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My spouse and I each have a dental benefit plan. Who in our family is covered by these plans?

Your program covers you. Your spouse's program covers him/her. You may have additional coverage from each other's programs if they cover spouses and dependents. In no case should the benefit derived from the two coordinated programs exceed 100 percent of the dentist's charges for treatment.

The primary plan for covering your children depends on the regulations in your state. Most plans use the "birthday rule" (spouse with birthday occurring earlier in the calendar year is primary). Others consider the father's plan primary. The American Dental Association has recognized the "birthday rule" as the preferred method for coordinating benefits, but which rule applies to your family depends on the language in your dental plan documents.

If you have two or more potential sources of coverage, check the coordination of benefits language for each plan to determine the benefits available.

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Does my dentist have to send a description of my treatment plan to the third-party payer before I have any dental work done?

Third-party payers often request a "predetermination of benefits" on certain treatment plans. Usually this means a dental consultant will review your dentist's treatment plan and determine what benefits your plan will provide. But this predetermination is not a guarantee of payment. You may want to review your benefit prior to receiving treatment, but the final treatment decision should be a matter between you and your dentist, regardless of your benefit.

There may be a provision in your plan that will deny your normal dental benefit, or reduce the level of coverage if you do not submit the treatment plan for prior authorization. This is a contractual matter between the plan purchaser (often your employer) and the plan administrator and is contrary to the policy of the American Dental Association. The American Dental Association is opposed to any dental clause that would deny or reduce payment to the beneficiary, to which he/she is normally entitled, solely on the basis or lack of preauthorization.

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How are benefits determined?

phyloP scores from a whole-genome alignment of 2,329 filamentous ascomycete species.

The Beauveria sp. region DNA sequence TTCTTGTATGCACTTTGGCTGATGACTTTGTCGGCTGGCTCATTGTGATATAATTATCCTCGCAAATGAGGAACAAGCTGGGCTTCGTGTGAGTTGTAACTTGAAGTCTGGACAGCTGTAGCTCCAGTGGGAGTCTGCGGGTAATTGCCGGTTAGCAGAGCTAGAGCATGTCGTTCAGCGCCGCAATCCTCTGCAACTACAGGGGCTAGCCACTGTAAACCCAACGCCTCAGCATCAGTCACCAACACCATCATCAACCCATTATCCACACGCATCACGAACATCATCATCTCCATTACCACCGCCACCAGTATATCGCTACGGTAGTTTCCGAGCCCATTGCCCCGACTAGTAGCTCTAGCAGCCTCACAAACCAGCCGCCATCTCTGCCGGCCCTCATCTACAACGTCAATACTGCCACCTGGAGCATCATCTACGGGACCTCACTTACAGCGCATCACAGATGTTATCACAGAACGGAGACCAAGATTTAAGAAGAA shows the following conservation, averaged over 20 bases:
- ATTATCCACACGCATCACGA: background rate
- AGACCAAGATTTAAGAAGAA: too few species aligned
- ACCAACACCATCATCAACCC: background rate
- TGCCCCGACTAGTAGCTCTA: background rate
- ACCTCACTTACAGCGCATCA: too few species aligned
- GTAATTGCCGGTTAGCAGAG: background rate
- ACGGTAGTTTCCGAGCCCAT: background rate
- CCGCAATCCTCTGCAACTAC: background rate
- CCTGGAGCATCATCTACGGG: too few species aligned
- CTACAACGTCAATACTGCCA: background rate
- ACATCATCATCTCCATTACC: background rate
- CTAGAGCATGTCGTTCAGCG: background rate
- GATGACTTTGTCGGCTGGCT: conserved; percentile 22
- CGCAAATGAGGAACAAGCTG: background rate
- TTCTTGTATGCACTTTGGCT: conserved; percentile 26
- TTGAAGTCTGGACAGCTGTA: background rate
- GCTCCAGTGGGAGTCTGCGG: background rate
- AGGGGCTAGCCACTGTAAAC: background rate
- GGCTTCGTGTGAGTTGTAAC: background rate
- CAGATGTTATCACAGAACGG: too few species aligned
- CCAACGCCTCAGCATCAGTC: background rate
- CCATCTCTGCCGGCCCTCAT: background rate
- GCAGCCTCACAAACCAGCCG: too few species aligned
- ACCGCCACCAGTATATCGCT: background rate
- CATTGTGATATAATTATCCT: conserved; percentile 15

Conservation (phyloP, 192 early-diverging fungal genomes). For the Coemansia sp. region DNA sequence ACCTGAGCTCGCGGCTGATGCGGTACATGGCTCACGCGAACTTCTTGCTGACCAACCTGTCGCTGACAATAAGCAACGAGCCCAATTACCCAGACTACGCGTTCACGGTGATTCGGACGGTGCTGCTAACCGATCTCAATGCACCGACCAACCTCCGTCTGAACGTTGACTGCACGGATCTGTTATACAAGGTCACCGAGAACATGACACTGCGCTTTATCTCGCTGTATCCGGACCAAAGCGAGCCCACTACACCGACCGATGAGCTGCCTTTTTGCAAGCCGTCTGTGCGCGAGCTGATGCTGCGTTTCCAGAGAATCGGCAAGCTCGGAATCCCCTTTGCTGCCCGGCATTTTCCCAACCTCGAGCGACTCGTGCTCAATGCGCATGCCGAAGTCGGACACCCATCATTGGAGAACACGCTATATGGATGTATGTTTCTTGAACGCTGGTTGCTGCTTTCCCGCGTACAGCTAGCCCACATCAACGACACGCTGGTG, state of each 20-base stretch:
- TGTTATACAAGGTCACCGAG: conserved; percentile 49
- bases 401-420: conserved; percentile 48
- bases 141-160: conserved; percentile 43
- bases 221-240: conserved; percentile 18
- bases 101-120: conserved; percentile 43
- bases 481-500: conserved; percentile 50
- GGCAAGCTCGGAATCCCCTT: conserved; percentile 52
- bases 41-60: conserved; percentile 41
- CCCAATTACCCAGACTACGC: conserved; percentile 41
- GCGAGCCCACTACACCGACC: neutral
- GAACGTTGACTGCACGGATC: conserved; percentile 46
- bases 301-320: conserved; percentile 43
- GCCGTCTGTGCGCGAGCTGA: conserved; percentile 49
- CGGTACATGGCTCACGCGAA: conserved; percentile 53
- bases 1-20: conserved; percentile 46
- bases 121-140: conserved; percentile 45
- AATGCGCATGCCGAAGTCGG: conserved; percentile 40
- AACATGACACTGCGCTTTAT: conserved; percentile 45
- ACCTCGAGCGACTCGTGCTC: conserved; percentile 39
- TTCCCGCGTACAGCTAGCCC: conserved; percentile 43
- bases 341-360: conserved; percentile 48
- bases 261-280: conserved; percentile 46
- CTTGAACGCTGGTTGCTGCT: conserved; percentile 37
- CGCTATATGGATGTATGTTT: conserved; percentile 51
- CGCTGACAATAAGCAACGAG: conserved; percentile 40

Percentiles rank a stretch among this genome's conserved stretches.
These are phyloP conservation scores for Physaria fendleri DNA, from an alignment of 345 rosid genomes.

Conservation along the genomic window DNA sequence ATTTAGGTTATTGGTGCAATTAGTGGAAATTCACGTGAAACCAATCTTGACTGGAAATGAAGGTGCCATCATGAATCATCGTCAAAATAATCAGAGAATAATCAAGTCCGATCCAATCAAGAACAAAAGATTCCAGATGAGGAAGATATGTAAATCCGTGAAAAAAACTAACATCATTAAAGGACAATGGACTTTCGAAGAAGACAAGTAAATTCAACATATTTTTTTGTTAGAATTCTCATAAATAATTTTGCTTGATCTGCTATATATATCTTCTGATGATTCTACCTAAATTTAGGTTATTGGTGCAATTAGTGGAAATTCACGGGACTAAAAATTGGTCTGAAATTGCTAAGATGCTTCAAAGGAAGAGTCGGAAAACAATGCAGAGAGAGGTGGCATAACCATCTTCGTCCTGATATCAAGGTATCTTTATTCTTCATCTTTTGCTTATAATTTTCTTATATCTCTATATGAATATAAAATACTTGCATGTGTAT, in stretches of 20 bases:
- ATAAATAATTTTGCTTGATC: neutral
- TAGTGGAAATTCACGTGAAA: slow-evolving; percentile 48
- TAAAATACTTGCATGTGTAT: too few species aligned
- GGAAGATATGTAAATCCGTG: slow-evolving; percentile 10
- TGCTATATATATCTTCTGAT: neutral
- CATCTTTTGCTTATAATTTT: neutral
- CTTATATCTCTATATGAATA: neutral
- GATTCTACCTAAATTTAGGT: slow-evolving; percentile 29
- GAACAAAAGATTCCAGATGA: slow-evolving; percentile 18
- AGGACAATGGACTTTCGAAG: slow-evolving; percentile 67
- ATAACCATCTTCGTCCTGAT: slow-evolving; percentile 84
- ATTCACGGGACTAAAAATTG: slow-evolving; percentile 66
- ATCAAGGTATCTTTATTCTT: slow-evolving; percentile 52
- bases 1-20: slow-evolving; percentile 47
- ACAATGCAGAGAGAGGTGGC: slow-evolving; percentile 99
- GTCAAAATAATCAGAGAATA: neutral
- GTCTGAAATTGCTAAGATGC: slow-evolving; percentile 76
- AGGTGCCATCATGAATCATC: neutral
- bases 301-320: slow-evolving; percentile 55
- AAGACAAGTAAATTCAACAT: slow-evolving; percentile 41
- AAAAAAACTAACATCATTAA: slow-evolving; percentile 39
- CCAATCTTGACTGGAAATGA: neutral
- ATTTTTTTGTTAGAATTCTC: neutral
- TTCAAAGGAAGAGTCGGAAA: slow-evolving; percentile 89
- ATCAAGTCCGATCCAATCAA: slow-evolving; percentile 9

You should know how your plan is designed, since this can affect significantly the plan's coverage and your out-of-pocket expense.

Some employers now offer more than one dental plan to their employees. In fact, the right to choose between two plans could be the law in your state. To understand and make decisions about your dental benefits, it is important to remember that plans are often very different. To make the best decision for you and your family, you should understand exactly how the different kinds of dental benefit plans work and how they derive their cost savings.

There are many ways to design a dental benefits plan. Although the individual features of plans may differ somewhat, the most common designs can be grouped into the following categories:

Direct Reimbursement programs reimburse patients a percentage of the dollar amount spent on dental care, regardless of treatment category. This method typically does not exclude coverage based on the type of treatment needed and allows the patients to go to the dentist of their choice.

"Usual, Customary and Reasonable" (UCR) programs usually allow patients to go to the dentist of their choice. These plans pay a set percentage of the dentist's fee or the plan administrator's "reasonable" or "customary" fee limit—whichever is less. These limits are the result of a contract between the plan purchaser and the third-party payer. Although these limits are called "customary," they may or may not accurately reflect the fees that area dentists charge. There is wide fluctuation and lack of government regulation on how a plan determines the "customary" fee level.

Table or Schedule of Allowance programs determine a list of covered services with an assigned dollar amount. That dollar amount represents just how much the plan will pay for those services that are covered. Most often, it does not represent the dentist's full charge for those services. The patient pays the difference.

Preferred Provider Organization (PPO) programs are plans under which contracting dentists agree to discount their fees as a financial incentive for patients to select their practices. If the patient's dentist of choice does not participate in the plan, the patient will have a reduction or complete loss of benefits.

Capitation programs pay contracted dentists a fixed amount (usually on a monthly basis) per enrolled family or patient. In return, the dentists agree to provide specific types of treatment to the patients at no charge (for some treatments there may be a patient co-payment). The capitation premium that is paid may differ greatly from the amount the plan provides for the patient's actual dental care.

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How should I go about asking my employer to provide a dental benefit plan at our company?

The American Dental Association recognizes the important role dental benefits have played in improving access to dental care for millions of Americans. You or your employer may contact the Association for more detailed information about how employers of all sizes can provide a cost-effective, high-quality dental benefit plan for their employees.

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What is Direct Reimbursement?

Direct Reimbursement programs reimburse patients a percentage of the dollar amount spent on dental care, regardless of treatment category. This method typically does not exclude coverage based on the type of treatment needed and allows the patients to go to the dentist of their choice.